A 50-minute TV special about baseball manga with a focus on Hiroshima Carp pitcher Kenta Maeda (前田 健太) is scheduled to air on NHK BS1 this Friday (Jan. 30th). It will be presented by Alice Hirose (広瀬 アリス) and it’s actually the second program in this series she has hosted. The first aired last year and focused on tennis manga such as Aim for the Ace! and The Prince of Tennis as well as current tennis player Kei Nishikori (錦織 圭) and former player Shuzo Matsuoka (松岡 修造).
In the description of this week’s special on NHK BS1’s site, Ace of the Diamond and MAJOR are mentioned and former Yomiuri Giants pitcher Masumi Kuwata (桑田 真澄) makes an appearance. Voice credits include Showtaro Morikubo (voice of MAJOR’s Shigeno Goro), Ryota Osaka (Ace of Diamond‘s Eijun Sawamura), and Kaori Nazuka (Haikyu’s Kiyoko). I’m not quite sure why Nazuka is contributing a voice to the program but I guess we’ll find out this week.
The first special (青春！アリスポ ～SPORTS×MANGA～ テニスを変えた“王子様”) was originally broadcast August 8, 2014 and then re-broadcast about a month later, according to a news item on the Prince of Tennis franchise website. (It’s not officially streaming online but you can find it by searching the Japanese title.)
Early in the program, a graph is displayed showing a rise in tennis club memberships among Japanese boys (the blue line) after the Prince of Tennis manga began publication in 1999. A similar boost in young go players in Japan was noticed following the debut of Hikaru no Go in the early 2000s.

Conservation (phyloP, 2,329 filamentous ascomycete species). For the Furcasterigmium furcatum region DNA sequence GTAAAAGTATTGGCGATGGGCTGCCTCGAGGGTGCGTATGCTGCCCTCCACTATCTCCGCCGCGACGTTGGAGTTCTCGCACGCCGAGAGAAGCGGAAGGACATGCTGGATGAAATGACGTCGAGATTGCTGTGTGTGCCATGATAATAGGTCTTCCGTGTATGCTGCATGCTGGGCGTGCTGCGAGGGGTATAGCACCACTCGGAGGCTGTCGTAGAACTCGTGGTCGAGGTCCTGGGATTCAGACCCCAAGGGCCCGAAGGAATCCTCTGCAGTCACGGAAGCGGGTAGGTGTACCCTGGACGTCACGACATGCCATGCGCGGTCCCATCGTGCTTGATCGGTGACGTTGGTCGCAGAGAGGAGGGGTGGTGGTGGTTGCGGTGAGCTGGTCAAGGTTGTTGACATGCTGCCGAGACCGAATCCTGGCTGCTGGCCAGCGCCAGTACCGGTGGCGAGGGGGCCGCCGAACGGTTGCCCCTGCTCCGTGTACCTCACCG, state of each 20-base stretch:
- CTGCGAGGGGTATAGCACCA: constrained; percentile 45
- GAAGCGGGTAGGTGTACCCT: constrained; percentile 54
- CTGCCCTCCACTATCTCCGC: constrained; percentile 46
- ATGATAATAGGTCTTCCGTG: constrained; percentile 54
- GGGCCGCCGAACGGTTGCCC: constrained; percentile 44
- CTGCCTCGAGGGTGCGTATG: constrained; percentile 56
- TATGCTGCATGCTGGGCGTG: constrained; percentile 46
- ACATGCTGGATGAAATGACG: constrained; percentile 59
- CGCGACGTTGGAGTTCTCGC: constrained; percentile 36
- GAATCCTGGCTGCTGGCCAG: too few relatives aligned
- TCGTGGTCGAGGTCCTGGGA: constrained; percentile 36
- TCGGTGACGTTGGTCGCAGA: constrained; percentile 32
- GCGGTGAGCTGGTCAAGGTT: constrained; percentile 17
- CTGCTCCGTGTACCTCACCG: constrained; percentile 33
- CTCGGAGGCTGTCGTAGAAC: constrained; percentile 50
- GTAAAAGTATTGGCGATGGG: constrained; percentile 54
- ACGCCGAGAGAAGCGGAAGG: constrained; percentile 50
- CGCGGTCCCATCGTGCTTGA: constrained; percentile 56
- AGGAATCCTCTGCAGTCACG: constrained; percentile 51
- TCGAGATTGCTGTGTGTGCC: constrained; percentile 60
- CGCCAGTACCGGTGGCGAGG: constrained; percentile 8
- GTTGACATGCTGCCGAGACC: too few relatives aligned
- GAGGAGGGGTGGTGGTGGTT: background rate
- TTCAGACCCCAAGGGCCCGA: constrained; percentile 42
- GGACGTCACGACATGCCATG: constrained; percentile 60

Takeshi Konomi (許斐 剛), the creator of the Prince of Tennis manga, was interviewed for the episode as well as former tennis player Shuzo Matsuoka in relation to Aim for the Ace and Tokyo Gakugei University sports sociology scholar Keiji Matsuda (松田 恵示) about researching sports manga. Matsuda once co-authored a paper with Hitoshi Shimazaki in the Japan Journal of Sport Sociology in the 1990s called The Double Meaning of ‘Play’ Observed in the Manga ‘TOUCH’.
In the opening to the first special, the narrator says that baseball star Ichiro Suzuki read Captain when he was young and Olympic gymnast Kohei Uchimura has said he was inspired by Shun from Ganba! Fly High. (Here’s an ANN story and a Manga Bookshelf blog post after Uchimura won in a gold medal in the men’s all-around competition at the 2012 London Games.) It’s not entirely surprising to hear that many athletes in Japan have been driven to a particular sporting discipline through anime/manga and I imagine there might be a couple more specials that could be done in this series, though I can’t think off the top of my head which sports and athletes could possibly be profiled next.